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I just wanted to confirm that my understanding of the different Markov Decision Processes are correct, because they are the fundamentals of reinforcement learning. Also, I read a few literature sources, and some are not consistent with each other. What makes the most sense to me is listed below.

Markov Decision Process

All the states of the environment are known, so the agent has all the information required to make the optimal decision in every state. We can basically assume that the current state has all information about the current state and all the previous states (i.e., the Markov property)

Semi Markov Decision Process

The agent has enough information to make decisions based on the current state. However, the actions of the agent may take a long time to complete, and may not be completed in the next time step. Therefore, the feedback and learning portion should wait until the action is completed before being evaluated. Because the action takes many time steps, "mini rewards" obtained from those time steps should also be summed up.

Example: Boiling water

  • State 1: water is at 23 °C
  • Action 1: agent sets the stovetop at 200 °C
  • Reward (30 seconds after, when water started to boil):
    • +1 for the fact that water boiled in the end, but -0.1 reward for each second it took for the water to start boiling.
    • So, the total reward was -1.9 (-2.9 because the water did not boil for 29 seconds, then +1 for water boiling on 30th second)

Partially Observable Markov Decision Process

The agent does not have all information regarding the current state, and has only an observation, which is a subset of all the information in a given state. Therefore, it is impossible for the agent to truly behave optimally because of a lack of information. One way to solve this is to use belief states, or to use RNNs to try to remember previous states to make better judgements on future actions (i.e., we may need states from the previous 10 time steps to know exactly what's going on currently).

Example

We are in a room that is pitch black. At any time instant, we do not know exactly where we are, and if we only take our current state, we would have no idea. However, if we remember that we took 3 steps forward already, we have a much better idea of where we are.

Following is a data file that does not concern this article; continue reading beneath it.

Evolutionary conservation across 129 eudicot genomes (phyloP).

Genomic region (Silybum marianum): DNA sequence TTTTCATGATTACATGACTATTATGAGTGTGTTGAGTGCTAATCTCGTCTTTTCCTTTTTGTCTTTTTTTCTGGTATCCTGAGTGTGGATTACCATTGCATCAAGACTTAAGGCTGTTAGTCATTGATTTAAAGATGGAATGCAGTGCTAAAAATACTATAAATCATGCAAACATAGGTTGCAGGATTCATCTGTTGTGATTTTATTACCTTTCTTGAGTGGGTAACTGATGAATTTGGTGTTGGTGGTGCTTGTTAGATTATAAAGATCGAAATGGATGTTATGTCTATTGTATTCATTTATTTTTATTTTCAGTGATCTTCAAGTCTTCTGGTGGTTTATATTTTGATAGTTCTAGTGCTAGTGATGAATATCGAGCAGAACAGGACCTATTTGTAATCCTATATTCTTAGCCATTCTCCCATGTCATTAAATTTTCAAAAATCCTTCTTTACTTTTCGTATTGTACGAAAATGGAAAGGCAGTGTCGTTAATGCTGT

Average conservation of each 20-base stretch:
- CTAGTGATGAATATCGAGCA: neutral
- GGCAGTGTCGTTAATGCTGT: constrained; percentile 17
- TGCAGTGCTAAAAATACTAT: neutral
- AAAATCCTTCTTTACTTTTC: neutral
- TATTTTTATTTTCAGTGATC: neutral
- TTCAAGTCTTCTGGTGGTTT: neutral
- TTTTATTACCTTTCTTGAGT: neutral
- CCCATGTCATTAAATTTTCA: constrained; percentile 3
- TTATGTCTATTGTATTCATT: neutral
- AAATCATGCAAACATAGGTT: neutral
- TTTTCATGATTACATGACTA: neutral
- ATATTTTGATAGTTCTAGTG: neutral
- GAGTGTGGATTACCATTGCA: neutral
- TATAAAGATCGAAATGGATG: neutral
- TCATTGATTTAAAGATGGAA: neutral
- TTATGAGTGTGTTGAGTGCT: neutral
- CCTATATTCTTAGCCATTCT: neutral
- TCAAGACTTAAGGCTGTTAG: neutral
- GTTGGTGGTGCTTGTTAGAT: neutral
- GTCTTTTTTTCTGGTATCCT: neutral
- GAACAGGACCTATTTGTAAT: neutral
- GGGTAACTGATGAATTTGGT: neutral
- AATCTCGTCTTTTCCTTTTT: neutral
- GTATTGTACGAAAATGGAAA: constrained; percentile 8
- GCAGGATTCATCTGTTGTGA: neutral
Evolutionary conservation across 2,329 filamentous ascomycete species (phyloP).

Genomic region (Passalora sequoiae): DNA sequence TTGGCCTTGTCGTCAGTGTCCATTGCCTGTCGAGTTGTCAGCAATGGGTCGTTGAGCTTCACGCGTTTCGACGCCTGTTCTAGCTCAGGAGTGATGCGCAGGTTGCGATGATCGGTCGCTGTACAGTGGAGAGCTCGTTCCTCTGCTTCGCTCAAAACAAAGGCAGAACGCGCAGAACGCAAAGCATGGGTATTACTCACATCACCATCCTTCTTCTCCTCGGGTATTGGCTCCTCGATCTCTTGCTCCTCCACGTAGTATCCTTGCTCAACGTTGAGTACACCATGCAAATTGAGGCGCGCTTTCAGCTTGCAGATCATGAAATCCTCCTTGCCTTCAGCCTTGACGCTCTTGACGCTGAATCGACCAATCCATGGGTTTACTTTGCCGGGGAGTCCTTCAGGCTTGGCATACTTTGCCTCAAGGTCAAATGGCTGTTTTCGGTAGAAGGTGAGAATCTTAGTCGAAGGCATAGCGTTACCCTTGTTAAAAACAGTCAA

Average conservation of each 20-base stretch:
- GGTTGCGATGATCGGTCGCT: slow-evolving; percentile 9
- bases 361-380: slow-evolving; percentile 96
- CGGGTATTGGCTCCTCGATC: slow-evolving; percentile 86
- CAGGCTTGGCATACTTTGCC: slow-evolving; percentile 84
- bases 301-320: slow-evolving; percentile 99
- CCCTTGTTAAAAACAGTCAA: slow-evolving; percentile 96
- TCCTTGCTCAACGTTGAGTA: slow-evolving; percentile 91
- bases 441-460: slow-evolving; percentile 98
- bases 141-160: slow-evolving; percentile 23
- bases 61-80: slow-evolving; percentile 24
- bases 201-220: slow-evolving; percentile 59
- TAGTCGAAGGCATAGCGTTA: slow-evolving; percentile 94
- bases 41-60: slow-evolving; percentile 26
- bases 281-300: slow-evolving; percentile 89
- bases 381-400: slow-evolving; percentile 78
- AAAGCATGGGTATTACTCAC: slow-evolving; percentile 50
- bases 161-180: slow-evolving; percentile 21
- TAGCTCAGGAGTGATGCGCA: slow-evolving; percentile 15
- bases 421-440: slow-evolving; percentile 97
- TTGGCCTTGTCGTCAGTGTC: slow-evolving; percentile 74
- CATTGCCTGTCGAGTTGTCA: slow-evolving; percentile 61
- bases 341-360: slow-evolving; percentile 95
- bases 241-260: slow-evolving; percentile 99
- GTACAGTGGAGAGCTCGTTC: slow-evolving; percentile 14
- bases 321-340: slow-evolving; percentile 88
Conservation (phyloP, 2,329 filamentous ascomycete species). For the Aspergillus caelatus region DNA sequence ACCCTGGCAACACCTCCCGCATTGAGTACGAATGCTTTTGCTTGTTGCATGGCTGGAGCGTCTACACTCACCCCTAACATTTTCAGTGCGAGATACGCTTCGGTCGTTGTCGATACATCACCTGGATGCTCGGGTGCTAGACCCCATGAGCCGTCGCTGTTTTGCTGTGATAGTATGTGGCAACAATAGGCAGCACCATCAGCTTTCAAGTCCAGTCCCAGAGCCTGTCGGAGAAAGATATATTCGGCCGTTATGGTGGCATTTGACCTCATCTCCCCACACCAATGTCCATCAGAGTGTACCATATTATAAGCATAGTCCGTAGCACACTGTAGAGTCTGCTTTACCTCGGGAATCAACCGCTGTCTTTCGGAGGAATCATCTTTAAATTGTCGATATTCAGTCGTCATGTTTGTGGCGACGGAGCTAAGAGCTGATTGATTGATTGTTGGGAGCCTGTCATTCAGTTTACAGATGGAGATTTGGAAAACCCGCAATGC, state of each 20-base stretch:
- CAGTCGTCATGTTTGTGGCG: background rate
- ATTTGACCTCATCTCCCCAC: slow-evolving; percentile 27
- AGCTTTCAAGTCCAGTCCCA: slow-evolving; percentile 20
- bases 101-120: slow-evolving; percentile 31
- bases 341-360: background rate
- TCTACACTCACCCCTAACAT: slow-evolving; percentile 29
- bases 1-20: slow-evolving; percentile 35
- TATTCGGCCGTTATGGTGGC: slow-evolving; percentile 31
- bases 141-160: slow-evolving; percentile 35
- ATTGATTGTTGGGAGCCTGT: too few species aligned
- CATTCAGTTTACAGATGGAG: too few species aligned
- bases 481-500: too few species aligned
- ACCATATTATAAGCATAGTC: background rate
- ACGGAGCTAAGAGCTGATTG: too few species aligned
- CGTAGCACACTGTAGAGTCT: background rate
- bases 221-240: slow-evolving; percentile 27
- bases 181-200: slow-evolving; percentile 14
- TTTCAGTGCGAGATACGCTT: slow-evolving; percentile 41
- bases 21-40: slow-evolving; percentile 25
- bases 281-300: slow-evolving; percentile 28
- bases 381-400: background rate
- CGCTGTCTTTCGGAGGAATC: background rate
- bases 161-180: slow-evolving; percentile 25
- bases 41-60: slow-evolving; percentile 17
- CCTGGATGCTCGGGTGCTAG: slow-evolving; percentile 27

Are my above explanations correct? And if so, isn't it possible to also have Partially Observable Semi Markov Decision Processes?

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    $\begingroup$ Yes that all seems pretty much correct. Of course, your descriptions are somewhat informal, so there might be minor details to nitpick about... but the core differences between the three as you described them are fine. $\endgroup$
    – Dennis Soemers
    Oct 30 '18 at 16:44
  • $\begingroup$ Thanks for the reply Dennis! So in theory, it is possible to have a partially observable semi markov decision process? Also, do you by any chance know any good textbooks/references I can refer to, to ensure my descriptions are 100% correct. Thanks again! $\endgroup$
    – Rui Nian
    Oct 30 '18 at 18:06
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    $\begingroup$ Correct, that would be possible. As for POMDPs.. don't know any particular reference by heart, but they're all over really, they're everywhere. As for SMPDs, I believe one of the "original" references for them is: papers.nips.cc/paper/… . Another good one is: sciencedirect.com/science/article/pii/S0004370299000521 (the latter actually proposes an "Options framework", which is more general than SMDPs, but much more popular these days). $\endgroup$
    – Dennis Soemers
    Oct 30 '18 at 18:50
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Yes, the core differences between the different categories of problems are correct as you've described them.

For SMDPs, I'd like to remark that the water boiling example is maybe not the best. That looks more like an example of "delayed rewards", but not one of "durative actions": when the agent takes that action to raise the temperature, it takes some time before the reward comes in, but the agent's action itself doesn't take that much time. The agent could maybe do something else in the meantime. Delayed rewards are not restricted to SMDPs, they can also show up in regular MDPs (you just have to make sure to include some data in the state representation to indicate the time since the temperature was set or something like that, such that the Markov property is not violated).

A typical example of an SMDP with durative actions would be a grid with rooms, split by walls but connected by smaller doors inside those walls. A single "primitive" action would just take a single step in the larger grid, but longer-duration "macro-actions" would make the agent navigate from somewhere within a room to one of the doors "on auto-pilot". This would still take as much time as it would to navigate explicitly in multiple smaller actions, but the larger more complex behaviour being encapsulated in a single "macro-action" can speed up learning.

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